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The economics of Maine life
Business | State | Tuesday, June 15th, 2010, 8:49 pm

Homeowner defaults persist despite recovery

While recent reports have signaled a rebound for Maine’s economy, the rate of foreclosures in the state is expected to stay high — at least until the fall — according to a recent report by the Maine Bureau of Consumer Credit Protection.

According to the quarterly report presented June 10 to the Maine Legislature, more than 20,000 Maine homeowners have defaulted on their mortgages in the past year.

The BCCP estimates that “while the pace of foreclosures in Maine will not increase dramatically, the state will continue to maintain the current rate at least through the fall and winter months of 2010.”

Sagadahoc County has the highest default rate, with an estimated 13.44 percent of homeowners having received a default notice in the last 12 months. Piscataquis County comes in second at 9.81 percent, and Oxford Country third with 8.84 percent.

But according to data by RealtyTrac, a company that tracks national foreclosure rates, Maine is doing relatively well — the state is ranked 46th in foreclosures. According to the report, California leads the country in foreclosures, accounting for more than 22 percent of the national total in May. Maine’s foreclosure rate dropped 18.15 percent from last year, according to the report.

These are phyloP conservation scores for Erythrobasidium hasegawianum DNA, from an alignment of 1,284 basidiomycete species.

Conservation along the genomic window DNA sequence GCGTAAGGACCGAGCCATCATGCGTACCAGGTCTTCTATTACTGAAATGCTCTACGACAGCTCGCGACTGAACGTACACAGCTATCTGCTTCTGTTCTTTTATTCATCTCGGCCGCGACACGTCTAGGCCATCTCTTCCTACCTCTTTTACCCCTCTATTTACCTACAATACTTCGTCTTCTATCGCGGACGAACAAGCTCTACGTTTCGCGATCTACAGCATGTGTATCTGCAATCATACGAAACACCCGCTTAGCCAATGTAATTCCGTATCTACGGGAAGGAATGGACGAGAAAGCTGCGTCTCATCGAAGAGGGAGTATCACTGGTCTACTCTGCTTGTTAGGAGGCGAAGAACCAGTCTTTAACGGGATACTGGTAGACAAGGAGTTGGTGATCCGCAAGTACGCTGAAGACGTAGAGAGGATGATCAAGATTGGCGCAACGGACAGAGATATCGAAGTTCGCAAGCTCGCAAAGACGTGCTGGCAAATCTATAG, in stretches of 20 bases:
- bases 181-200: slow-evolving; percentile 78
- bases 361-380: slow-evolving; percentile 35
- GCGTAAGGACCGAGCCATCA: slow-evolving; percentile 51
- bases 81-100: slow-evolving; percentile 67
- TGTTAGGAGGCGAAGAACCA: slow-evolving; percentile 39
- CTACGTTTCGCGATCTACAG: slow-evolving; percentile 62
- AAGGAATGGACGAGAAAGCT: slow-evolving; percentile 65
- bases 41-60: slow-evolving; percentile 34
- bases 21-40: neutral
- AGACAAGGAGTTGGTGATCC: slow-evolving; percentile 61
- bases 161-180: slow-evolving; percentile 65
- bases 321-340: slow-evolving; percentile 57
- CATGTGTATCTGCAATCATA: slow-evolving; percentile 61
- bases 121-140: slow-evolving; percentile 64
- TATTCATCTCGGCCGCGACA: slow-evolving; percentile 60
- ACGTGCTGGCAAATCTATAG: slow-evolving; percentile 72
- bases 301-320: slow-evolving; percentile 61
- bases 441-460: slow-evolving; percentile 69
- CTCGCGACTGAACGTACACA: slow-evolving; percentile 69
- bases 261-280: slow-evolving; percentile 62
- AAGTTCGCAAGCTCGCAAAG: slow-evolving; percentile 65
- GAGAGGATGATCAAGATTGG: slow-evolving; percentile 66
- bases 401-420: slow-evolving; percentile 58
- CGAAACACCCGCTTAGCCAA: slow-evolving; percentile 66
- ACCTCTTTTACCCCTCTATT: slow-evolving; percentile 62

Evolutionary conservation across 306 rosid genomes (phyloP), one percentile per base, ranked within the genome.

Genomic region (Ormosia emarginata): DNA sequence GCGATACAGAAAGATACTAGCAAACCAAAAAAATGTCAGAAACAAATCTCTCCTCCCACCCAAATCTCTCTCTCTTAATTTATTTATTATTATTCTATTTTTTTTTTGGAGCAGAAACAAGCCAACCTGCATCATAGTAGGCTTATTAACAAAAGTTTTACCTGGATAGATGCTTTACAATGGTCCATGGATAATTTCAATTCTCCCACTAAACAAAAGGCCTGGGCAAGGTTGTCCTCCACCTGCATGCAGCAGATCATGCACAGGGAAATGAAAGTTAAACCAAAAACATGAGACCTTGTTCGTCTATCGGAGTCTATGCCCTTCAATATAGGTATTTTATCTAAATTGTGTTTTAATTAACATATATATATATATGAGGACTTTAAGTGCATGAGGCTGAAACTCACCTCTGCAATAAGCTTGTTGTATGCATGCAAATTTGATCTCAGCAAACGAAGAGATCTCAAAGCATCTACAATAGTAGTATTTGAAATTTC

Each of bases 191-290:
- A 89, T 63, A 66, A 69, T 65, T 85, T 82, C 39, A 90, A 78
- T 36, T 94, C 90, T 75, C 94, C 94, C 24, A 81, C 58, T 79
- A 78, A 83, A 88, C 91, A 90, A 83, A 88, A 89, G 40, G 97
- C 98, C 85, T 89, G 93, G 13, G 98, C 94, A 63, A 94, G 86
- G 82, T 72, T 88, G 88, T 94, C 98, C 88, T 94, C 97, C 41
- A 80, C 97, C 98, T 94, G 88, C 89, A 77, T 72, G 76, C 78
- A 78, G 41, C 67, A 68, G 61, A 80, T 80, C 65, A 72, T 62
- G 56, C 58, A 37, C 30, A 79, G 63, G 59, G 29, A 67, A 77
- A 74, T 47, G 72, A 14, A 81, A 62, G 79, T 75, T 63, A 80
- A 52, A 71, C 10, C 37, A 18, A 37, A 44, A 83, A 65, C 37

“If actual foreclosures are slowing down, it’s possible part of the reason is the various approaches put in place by the legislature are having an impact,” said Will Lund, superintendent of the BCCP, referring to the act passed by the Legislature last year that provides mediation services to homeowners and requires lenders to give notice before foreclosing on a home.

Lund says the current wave of foreclosures differs from those that immediately followed the subprime mortgage crisis that began in 2007. During that crisis, people who couldn’t afford payments were given loans anyway. Since housing prices kept rising, they could always refinance to keep their homes.

“The true rate of default was hidden,” Lund said. “As long as the value of the consumer’s home continued to increase, consumers who defaulted on the mortgage could always refinance. We saw refinances take place three, four, five times” on the same home.

But the subprime crisis spurred the greatest economic downturn since the Great Depression, leading to widespread unemployment. Maine’s unemployment rate currently stands at 8.9 percent. This lack of jobs is currently driving this second wave of foreclosures, says Lund.

Now that the housing bubble has popped, home prices are lower, and lenders are less likely to refinance a loan if the homeowner can’t afford it, Lund says.

“The bad news is that these are folks who really would otherwise be able to make their payments, if the economy had not reached the current state,” Lund said. “The good news is that these are folks who are accustomed to making an income — they are motivated because they were in it for the long run, in the first place, and the economy is improving. If eligible homeowners can be put into loan modification programs, if the economy can continue to improve.”

The BCCP has scheduled several workshops over the next few months to advise homeowners worried about being foreclosed upon:

  • June 26 in Portland at St. Pius Church on Ocean Avenue at 9 a.m. and 11 a.m.
  • July 22 in Sanford at Mousam View Place on High Street at 5:30 p.m. and 7:30 p.m.
  • August 21 in Bangor at Penquis on Harlow Street at 9 a.m. and 11 a.m.
D.S. MacLeod is editor of The Haul and a founding editor of the Observer.

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